STANWOOD insights

Book review: Radical Candor - How to Get What You Want by Saying What You Mean - Kim Scott

Aug 13, 2019 10:37:53 AM / by Hannes Kleist

Our head of catering Hannes, reviews his favorite books.

This week Hannes read the a deeply inspiring book about how to treat people honestly but empathetically. 

Hannes is a people-pleaser. He hates conflict and wants everyone to feel great at all times. 

That comes at a high cost. We ruined projects and relationships both with team members and clients by being to "nice". 

This book gives a step-by-step guide on how to be candid but stay empathetic. 

1. BUILD RADICALLY CANDID RELATIONSHIPS: Bringing your whole self to work

Being the boss can feel like a lonely one-way street at times—
Once people know what it feels like to have a good boss, it’s more natural for them to want to be a good boss.

In fact, if nobody is ever mad at you, you probably aren’t challenging your team enough.
When what you say hurts, acknowledge the other person’s pain.
Eliminate the phrase “don’t take it personally” from your vocabulary—it’s insulting.
“If we have the data about what works, let’s look at the data, but if all we have are opinions, let’s use yours,” borrowing from Jim Barksdale of Netscape, but offering the opposite prescription.
Messages get measured at the listener’s ear, not at the speaker’s mouth.

2. GET, GIVE, AND ENCOURAGE GUIDANCE: Creating a culture of open communication

This Obnoxious Aggression sometimes gets great results short-term but leaves a trail of dead bodies in its wake in the long run. Bosses view employees as lesser beings who can be degraded without conscience;

3. UNDERSTAND WHAT MOTIVATES EACH PERSON ON YOUR TEAM: Helping people take a step in the direction of their dreams

To keep a team cohesive, you need both rock stars and superstars.

Only about five percent of people have a real vocation in life, and they confuse the hell out of the rest of us.

Below are four common “lies” managers tell themselves to avoid firing somebody:

1. It will get better. But of course it won’t get better all by itself. So stop and ask yourself: how, exactly, will it get better? What are you going to do differently? What will the person in question do differently? How might circumstances change? Even if things have gotten a little better, have they improved enough? If you don’t have a pretty precise answer to those questions, it probably won’t get better.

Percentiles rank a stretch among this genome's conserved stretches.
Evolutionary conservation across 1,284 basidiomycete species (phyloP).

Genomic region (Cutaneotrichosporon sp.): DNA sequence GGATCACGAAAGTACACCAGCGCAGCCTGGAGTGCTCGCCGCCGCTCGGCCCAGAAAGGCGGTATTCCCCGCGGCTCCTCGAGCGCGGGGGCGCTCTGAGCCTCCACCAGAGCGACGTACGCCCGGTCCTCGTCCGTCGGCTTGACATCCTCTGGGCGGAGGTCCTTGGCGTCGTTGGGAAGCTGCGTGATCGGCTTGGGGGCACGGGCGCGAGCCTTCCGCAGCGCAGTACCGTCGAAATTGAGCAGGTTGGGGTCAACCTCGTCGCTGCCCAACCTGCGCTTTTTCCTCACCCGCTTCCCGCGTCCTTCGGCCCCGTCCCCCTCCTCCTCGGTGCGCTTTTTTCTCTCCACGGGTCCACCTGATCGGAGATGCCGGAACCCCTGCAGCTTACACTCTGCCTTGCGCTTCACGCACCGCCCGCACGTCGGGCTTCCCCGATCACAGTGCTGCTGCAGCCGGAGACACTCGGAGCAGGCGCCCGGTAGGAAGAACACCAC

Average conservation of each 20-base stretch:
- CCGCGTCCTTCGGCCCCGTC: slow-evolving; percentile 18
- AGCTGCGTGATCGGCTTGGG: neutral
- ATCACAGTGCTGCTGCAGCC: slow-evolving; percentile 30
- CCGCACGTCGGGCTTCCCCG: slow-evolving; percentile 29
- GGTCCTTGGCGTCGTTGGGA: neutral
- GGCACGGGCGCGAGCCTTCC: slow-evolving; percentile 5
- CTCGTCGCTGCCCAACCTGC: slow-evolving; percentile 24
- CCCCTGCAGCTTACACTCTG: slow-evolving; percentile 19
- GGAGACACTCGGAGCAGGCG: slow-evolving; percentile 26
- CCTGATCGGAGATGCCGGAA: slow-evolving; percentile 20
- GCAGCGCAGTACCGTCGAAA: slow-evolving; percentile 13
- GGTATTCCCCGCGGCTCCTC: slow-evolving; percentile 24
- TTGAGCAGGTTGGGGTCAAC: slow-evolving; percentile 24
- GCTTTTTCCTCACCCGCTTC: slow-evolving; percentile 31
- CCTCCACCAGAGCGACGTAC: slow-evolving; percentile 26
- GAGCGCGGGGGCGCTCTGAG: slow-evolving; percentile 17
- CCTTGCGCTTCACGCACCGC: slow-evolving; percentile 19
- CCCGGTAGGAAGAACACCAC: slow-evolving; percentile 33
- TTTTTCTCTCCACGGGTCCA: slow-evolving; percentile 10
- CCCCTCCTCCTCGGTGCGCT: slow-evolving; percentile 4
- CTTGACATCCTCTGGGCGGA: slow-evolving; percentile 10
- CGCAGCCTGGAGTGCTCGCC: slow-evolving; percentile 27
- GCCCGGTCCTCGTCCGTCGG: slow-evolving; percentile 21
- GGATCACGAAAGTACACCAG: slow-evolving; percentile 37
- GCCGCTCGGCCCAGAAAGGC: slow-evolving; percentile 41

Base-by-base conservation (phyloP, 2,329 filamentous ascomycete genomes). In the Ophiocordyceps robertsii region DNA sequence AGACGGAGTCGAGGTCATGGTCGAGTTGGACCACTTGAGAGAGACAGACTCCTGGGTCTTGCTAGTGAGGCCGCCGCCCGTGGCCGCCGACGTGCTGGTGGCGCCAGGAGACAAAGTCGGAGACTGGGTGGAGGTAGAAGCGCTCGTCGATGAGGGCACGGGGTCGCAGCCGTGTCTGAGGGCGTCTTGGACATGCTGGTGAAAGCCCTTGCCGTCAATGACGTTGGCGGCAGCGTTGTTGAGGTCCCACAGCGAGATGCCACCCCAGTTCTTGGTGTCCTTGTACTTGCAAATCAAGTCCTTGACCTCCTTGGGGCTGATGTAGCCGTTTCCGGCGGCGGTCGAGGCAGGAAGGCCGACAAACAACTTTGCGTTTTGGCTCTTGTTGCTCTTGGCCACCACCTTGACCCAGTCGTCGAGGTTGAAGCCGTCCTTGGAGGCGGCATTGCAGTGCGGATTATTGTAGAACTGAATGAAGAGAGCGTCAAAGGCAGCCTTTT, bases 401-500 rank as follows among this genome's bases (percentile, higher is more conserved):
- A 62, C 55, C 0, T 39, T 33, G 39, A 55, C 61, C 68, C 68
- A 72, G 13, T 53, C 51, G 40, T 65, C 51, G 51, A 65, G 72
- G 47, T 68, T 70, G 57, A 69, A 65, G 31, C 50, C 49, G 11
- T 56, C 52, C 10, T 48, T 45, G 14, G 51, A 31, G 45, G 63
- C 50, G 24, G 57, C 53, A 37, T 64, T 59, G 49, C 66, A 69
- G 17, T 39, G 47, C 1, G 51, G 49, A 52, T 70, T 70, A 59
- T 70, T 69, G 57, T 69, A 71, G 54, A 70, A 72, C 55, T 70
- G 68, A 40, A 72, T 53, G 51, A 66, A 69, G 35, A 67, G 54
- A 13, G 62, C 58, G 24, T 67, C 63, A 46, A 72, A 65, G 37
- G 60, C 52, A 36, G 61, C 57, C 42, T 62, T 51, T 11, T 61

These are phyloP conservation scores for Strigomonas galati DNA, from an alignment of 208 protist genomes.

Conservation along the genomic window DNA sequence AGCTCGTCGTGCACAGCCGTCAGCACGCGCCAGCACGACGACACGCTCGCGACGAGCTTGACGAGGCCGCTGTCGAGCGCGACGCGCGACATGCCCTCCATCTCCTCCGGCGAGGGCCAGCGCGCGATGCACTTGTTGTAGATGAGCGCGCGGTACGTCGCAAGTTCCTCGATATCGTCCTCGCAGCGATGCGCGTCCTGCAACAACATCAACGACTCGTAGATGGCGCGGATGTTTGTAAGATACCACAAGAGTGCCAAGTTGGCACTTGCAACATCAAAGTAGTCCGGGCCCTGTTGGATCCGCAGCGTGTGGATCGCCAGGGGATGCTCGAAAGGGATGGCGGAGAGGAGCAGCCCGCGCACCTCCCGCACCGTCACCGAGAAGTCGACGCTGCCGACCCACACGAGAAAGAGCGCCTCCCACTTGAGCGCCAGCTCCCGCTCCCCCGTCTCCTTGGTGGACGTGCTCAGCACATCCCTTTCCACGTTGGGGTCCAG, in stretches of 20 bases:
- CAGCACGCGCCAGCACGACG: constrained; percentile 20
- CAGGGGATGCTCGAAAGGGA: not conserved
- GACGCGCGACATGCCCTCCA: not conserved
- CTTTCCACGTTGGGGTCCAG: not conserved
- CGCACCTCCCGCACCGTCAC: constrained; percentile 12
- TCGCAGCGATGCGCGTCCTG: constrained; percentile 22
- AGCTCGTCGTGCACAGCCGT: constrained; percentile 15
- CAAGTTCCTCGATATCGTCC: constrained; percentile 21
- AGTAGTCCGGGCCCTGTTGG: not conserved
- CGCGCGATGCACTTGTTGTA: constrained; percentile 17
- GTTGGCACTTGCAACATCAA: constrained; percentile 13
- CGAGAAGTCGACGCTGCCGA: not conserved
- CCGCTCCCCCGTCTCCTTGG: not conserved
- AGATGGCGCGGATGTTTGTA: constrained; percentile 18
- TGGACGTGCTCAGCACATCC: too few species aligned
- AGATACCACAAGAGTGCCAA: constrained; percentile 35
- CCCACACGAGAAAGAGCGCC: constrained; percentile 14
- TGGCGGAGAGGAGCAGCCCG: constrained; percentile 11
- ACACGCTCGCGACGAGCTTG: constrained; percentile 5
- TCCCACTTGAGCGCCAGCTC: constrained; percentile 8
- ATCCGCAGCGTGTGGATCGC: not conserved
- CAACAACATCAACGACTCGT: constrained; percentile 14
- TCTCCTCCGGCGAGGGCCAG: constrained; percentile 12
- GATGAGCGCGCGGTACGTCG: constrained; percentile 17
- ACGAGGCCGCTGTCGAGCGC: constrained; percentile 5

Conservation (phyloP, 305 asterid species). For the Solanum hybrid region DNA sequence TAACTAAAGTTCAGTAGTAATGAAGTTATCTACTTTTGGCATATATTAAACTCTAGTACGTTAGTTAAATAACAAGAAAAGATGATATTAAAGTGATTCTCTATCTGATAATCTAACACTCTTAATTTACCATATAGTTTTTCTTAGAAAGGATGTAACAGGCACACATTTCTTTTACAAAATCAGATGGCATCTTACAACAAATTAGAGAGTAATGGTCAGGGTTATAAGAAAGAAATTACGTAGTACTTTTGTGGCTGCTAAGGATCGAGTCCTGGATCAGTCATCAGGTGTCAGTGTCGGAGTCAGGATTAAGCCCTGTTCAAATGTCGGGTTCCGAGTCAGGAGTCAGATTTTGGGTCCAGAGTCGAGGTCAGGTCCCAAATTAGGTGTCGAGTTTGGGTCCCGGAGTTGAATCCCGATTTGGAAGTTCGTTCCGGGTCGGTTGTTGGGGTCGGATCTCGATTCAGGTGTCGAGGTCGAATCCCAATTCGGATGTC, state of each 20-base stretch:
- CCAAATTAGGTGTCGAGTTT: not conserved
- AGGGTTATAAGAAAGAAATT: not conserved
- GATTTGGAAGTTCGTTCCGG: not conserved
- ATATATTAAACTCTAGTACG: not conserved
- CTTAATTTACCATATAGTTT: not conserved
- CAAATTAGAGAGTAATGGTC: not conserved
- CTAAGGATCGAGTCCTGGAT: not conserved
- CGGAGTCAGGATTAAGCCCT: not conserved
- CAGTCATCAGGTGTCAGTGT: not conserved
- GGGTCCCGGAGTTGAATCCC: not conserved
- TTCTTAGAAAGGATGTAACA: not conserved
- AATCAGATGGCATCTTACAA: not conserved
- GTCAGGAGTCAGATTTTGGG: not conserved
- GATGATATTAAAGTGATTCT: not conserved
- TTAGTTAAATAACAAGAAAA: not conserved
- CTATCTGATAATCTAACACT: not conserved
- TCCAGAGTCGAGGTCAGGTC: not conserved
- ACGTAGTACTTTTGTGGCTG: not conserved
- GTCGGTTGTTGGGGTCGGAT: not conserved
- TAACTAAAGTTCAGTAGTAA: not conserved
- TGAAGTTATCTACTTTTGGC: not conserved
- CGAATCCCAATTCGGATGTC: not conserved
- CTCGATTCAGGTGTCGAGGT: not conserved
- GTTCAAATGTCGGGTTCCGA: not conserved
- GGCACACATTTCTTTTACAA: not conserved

2. Somebody is better than nobody. Another common reason why bosses are reluctant to fire a poor performer is that they don’t want a “hole” on the team. If you fire “Jeffrey,” who will do the work he was doing? How long will it take you to find a replacement? The fact is that poor performers often create as much extra work for others as they accomplish themselves, because they leave parts of their job undone. It’s bad for morale. It’s also tempting to tell yourself that you’re not firing somebody because doing

4. DRIVE RESULTS COLLABORATIVELY: Telling people what to do doesn’t work

“There’s a fine line between success and failure.”
Telling people what to do didn’t work.
Jony Ive said that Steve would often come to him and say, “Jony, here’s a dopey idea...” He wasn’t quiet about his idea, but he was inviting Jony to challenge it by calling it dopey.

"strong opinions, weakly held.”
Go spelunking as the boss, you do have the right to delve into any details that seem interesting or important to you.

Persuasion at this stage can feel unnecessary and make the decider resentful of people on the team who aren’t fully in agreement.

But expecting others to execute on a decision without being persuaded that it’s the right thing to do is a recipe for terrible results.

She’d make us have debates as a team, but just before they started to feel tedious, she’d identify a “decider,” and ask that person to come back to the rest of us with a decision by a particular date.

6. GUIDANCE: Ideas for getting/giving/encouraging praise & criticism

Don’t let the formal processes—the 1: 1 meetings, annual or biannual performance reviews, or employee happiness surveys—take over. They are meant to reinforce, not substitute, what we do every day.

If you ask somebody to do work to help you prepare for a meeting or a presentation where that person won’t be present, be sure to let them know the reaction to their work.

Praise in public, criticize in private.

He stopped saying, “You’re wrong,” and instead learned to say, “I think that’s wrong.”

8. RESULTS: Things you can do to get stuff done together—faster

“BIG DEBATE” MEETINGS are reserved for debate, but not decisions, on major issues facing the team.

A good norm is to ask participants to switch roles halfway through each debate.

The company’s culture reflected his own personality too much. He was introverted; the company was introverted.

Buy the book here



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